Out of Africa was a huge commercial success for Universal Pictures. On a modest budget of $18 million, it would earn over $87 million at the U.S. box-office, to end the year as the fifth highest-grossing film of 1985. It would also earn a further $40 million at the international box-office, bringing its worldwide total to over $128 million.

Despite its success with audiences, Out of Africa received decidedly mixed reviews in its initial release. It marks one of the earliest modern Best Picture winners to receive a less than positive response from critics. While the Chicago Sun-Times praised the film for having “the courage to be about complex, sweeping emotions, and to use the star power of its actors without apology,” the New York Times criticised the film, writing “the pleasures of Out of Africa are all peripheral – Watkin’s photography, the landscapes, the shots of animal life – all of which would fit neatly into a National Geographic layout.”

The precursor awards painted a sketchy picture of how the Oscars may go down. The National Board of Review went with The Color Purple for Best Picture, while the New York Film Critics Circle gave it to Prizzi’s Honor. And, as mentioned above, the Directors Guild gave their prize to Spielberg for The Color Purple. The only real success for Out of Africa came at the Golden Globes, where it took home Best Motion Picture – Drama, Best Supporting Actor, and Best Screenplay. Once the nominations were announced, and Out of Africa led with 11 nominations, and Spielberg was left out of the Director race, it sealed its Oscar narrative, and became the obvious choice for Best Picture.

Did it deserve to win?
Out of Africa is a tedious, drag of a film to watch in 2018. It may be the most difficult watch of this journey, so far. There’s nothing inherently wrong with the film. It’s a fine and competent piece of cinema. But when the Academy is daring to call it the best film of the year, you expect something more than some lovely cinematography and a nice performance from Meryl Streep. That’s really all this film has going for it. Outside of that, it is downright boring. Very little happens in this film, and yet, it runs for almost three hours. I genuinely couldn’t wait for this film to end.

As always, Streep does give it her all, and, if nothing else, the film is worth a watch to see her impeccable performance. She inhabits Karen with her typical brilliance for disappearing into the character she’s playing, and Streep ultimately carries this film entirely on her own. She’s let down by Redford, who seems to have completely forgotten how to act in this film. His performance relies far too much on his dazzling charm, but falls flat on its face by giving us nothing more than a cheeky smile and his dashing good looks. It’s not entirely his fault. The screenplay is rather woeful, with poor character development for Denys and dialogue that’s terribly cliché and rather unbelievable. It’s laughable this film was able to win an Oscar for Best Adapted Screenplay. Were voters even paying attention?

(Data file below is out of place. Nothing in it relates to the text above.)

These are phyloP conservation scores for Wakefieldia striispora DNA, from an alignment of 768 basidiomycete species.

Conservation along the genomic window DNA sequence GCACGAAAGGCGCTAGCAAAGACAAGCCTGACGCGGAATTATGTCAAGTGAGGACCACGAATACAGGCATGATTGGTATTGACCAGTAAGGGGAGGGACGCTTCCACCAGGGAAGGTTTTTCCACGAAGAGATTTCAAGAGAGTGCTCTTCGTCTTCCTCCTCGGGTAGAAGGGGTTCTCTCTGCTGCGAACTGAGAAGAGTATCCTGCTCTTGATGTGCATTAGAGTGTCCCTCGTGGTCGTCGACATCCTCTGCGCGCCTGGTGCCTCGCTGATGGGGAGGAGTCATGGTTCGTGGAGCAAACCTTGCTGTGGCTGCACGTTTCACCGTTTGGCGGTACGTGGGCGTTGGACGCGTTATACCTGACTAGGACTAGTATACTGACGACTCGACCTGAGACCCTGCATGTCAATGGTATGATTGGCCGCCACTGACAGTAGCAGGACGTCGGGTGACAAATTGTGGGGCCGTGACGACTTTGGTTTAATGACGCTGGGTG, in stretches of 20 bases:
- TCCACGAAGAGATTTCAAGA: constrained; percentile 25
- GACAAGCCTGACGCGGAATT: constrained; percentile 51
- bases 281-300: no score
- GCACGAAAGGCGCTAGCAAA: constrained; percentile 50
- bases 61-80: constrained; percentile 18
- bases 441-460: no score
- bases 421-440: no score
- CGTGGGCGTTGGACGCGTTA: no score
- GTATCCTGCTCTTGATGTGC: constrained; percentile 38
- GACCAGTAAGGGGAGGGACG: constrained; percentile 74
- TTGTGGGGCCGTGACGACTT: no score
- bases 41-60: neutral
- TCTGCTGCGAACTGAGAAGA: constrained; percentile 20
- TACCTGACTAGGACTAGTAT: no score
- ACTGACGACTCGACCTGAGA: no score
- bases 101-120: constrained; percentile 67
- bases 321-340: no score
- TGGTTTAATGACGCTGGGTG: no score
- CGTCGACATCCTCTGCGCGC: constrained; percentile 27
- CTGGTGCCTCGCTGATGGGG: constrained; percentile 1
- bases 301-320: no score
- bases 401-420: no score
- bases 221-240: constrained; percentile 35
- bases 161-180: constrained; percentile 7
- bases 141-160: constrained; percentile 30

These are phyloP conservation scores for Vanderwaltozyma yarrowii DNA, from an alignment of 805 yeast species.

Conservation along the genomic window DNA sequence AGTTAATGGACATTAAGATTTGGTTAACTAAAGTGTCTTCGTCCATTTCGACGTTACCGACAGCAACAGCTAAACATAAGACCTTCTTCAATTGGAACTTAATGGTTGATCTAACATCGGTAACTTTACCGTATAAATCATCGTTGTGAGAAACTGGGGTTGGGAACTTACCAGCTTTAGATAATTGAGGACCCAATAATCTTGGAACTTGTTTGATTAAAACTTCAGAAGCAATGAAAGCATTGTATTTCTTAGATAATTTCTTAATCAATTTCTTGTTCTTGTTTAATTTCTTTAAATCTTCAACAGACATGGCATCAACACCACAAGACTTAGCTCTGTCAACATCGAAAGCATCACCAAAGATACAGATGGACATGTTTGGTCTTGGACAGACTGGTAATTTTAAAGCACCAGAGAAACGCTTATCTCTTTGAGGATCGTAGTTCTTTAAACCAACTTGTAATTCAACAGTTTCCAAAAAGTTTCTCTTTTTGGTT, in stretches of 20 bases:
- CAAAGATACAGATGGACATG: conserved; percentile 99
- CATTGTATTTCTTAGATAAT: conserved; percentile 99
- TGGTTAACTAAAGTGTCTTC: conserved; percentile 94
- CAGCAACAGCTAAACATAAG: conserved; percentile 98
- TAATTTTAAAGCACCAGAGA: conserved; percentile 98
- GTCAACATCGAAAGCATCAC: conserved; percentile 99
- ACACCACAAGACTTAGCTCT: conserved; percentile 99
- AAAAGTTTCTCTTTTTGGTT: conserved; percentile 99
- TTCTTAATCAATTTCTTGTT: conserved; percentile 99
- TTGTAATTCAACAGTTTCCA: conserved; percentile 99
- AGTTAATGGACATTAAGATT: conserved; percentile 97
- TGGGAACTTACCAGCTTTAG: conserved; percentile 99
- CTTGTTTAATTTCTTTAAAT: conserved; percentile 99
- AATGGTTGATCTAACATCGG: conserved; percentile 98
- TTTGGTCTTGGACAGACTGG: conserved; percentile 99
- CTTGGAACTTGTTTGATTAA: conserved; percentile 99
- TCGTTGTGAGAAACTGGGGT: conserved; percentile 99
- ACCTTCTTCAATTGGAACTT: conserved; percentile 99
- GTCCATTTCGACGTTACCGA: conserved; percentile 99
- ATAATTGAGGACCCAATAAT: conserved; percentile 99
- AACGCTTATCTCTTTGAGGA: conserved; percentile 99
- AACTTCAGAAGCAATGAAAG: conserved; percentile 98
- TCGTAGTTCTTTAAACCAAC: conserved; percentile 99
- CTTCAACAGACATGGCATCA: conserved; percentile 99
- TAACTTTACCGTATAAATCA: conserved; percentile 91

What it lacks in narrative, it does indeed overcompensate with its visuals. Watkin’s cinematography is truly some of the greatest ever committed to film. Watkin captures the startling beauty and majesty of Africa, creating indelible imagery that’s hard not to be impressed by. Likewise with John Barry’s sublime and sweeping score, which matches these images so perfectly to create something that’s genuinely masterful. However, this is not a documentary on Africa. If it was, it would be a triumph. As such, sensational visuals and a glorious soundtrack are not enough to elevate the film above its failings.

There may be an audience for this kind of sappy melodrama. It’s not hard to see why the film was such a success with audiences of 1985. It offered some dazzling escapism, and there’s nothing wrong with that. But to call it a Best Picture winner is confoundingly confusing. It’s easy to understand why it won. It ticked all the boxes for the Academy by being a big, lavish production with a sweeping, epic romance. It ultimately became one of those “well, we’re giving it six other awards, so we may as well give it Best Picture too” type winners. This will happen again several times in the next few decades. Thankfully, those days seem to be over.

Out of Africa also ran away with the prize due to pure luck of having a field of relatively light competitors. It wasn’t a particularly great year. Look at the other four nominees, and try to pick a more deserving winner. Even I, a Spielberg fan, can’t say The Color Purple was more worthy of the Best Picture prize. The only film you could make an argument for was Akira Kurosawa’s Ran, but, of course, it wasn’t even nominated. You have to just accept Out of Africa as one of those Best Picture winners you can’t agree with, but a victory you can ultimately understand. It’s a grand, stirring epic, and, sometimes, that’s enough for the Academy.